We drove to the Honolulu Zoo in Kapiolani Park off of Waikiki Beach. It obviously does not have a lot of money. We have enjoyed visiting zoos as a family. We have previously been to Hogle Zoo in Salt Lake, Moonridge Zoo in Big Bear, the San Diego Zoo, San Diego Wild Animal Park, Los Angeles Zoo, Denver Zoo, Phoenix Zoo, Sonora Desert Zoo in Tucson, Rio Grande (?) Zoo in Albuquerque and maybe others I can’t recall. They do have a very nice Savannah exhibit with very natural settings. In particular, we had a great view of a male and female lion jostling each other on a wooded hill. They also had a small, but nice, reptile house. Their southwest desert exhibit had spiny lizards, an alligator lizard, collared lizards, chuckwallas, desert iguanas and leopard lizards (which we didn’t see). They had a mother cheetah and four adolescents (born in April) and maybe my favorite, some secretary birds on an open savannah. They were framed by a backdrop of the skyline of Waikiki, along with impala and some other large birds. The secretary birds are very large, maybe three feet tall and run rapidly and kill snakes and rodents by stomping on them. In the gift shop, we purchased an on/off switch plate with a gecko (carved in wood) which was very cute (it is now the light plate in our home entry way at the beginning of the hall).

We then drove down Ala Wai Street to the Hawaiian Hilton and down Kalakaua Avenue through Waikiki and got Judy and Rachael excited to shop there. We then circled around again to Ala Moana Shopping Center for macadamia nut and white chocolate cookies from Mrs. Field’s and a dozen donuts from Dunkin’ Donuts (they aren’t as good here – the cream is too thick and not as sweet).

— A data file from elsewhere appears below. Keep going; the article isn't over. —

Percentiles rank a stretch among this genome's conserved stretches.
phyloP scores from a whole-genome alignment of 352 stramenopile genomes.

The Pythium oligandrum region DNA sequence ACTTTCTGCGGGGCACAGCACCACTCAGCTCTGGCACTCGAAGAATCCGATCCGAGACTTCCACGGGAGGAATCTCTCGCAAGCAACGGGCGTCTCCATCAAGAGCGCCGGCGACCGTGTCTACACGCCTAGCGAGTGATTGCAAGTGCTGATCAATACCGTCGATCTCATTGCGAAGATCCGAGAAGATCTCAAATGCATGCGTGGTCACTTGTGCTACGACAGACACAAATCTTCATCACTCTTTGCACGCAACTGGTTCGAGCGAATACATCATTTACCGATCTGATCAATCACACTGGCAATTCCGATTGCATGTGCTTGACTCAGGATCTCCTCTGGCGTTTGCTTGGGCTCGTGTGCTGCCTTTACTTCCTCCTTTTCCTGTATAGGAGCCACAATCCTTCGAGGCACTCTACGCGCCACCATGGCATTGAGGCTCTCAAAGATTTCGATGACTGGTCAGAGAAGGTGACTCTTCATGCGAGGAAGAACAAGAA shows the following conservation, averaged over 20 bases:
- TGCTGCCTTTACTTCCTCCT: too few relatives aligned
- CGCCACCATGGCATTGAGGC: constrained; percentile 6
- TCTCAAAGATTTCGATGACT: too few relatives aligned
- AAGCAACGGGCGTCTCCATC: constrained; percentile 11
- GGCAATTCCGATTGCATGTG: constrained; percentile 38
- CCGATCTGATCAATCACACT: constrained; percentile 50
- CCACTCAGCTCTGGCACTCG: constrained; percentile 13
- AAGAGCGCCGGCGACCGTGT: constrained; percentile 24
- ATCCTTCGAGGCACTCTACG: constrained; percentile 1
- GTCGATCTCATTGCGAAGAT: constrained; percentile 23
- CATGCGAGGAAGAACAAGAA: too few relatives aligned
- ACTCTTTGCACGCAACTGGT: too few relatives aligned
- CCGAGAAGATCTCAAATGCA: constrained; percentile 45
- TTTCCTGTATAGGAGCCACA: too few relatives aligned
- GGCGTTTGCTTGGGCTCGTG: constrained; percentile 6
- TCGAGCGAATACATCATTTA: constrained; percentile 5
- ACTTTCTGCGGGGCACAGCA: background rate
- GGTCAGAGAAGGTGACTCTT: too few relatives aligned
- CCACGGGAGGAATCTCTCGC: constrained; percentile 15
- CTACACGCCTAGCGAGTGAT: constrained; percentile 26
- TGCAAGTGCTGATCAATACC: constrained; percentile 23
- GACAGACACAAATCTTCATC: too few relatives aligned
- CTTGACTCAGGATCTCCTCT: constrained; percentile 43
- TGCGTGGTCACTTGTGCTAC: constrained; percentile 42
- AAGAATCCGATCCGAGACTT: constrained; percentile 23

We followed Ala Moana further to meet up with the freeway to the airport. There we picked up Mom, arriving after visiting Layne in Provo. Layne is still in the hospital, but progressing (cancer operation – removal of portions of his stomach and esophagus).

Dad showed me his office at Hawaii Reserves and introduced me to Lucky Fonoimoana (?) and others. It was nice to see where he works and meet some of the people he works with. We located our tickets to the Big Island (we finally found someone in Laie Travel that located Norris, our agent, who bought the tickets there).

Rachael attended mutual with Sister Jasmine (baked cookies for someone that is sick) and found a pen pal.

October 20, 1993 (Wednesday):      (Hilo, Volcanoes National Park)

Judy and I left Laie about 6:40 in the van and drove to the airport. We arrived about 8:00 (for a 9:00 flight). Judy got a window seat behind the left wing and got fantastic views of Oahu (Hanauma Bay), Molokai and Maui. We landed in Hilo, got our car from Dollar-Rent-A-Car, then realized we couldn’t drive the car on Hwy 20 (over the center of the island). We returned the car and were told we couldn’t get a refund, but to check with the travel agent. I called Laie Travel and they checked and informed me no refund was allowed. We called Harper’s, apparently the only rental place that rents autos that can go up Hwy 20 and other dirt roads and reserved a car.

We drove toward Volcanoes National Park and stopped at Subway for lunch. Then approximately 29 miles later, we briefly viewed the visitor center and started the Crater Rim Drive. We stopped at Steaming Bluff and had a view into the crater. Steam was venting near the rim as well as back toward the hwy. We briefly viewed Kilauea Overlook and drove to Halemaumau Overlook. I believe that is where I saw red molten lava on our trip in July 1975 in the bottom of the crater. Halemaumau Crater is now covered with dark lava, but the map shows its last activity as being in 1974 (the year before I arrived).

We then went to Turston Lava Tube and walked through lush ferns and greenery to a large tunnel – in places 12 or 14 feet high – for about 50 yards. Across the street we took the Kilauea Iki Trail down the mountain through lush ferns and other growth to Kilauea Iki Crater. It doesn’t have the same effect as it would if there was still molten lava. There have been more recent flows – but it takes three hours round trip to go down the Chain of Craters Road to view it. The Black Sands of Kalapana Beach was covered by a flow in 1992 (I believe).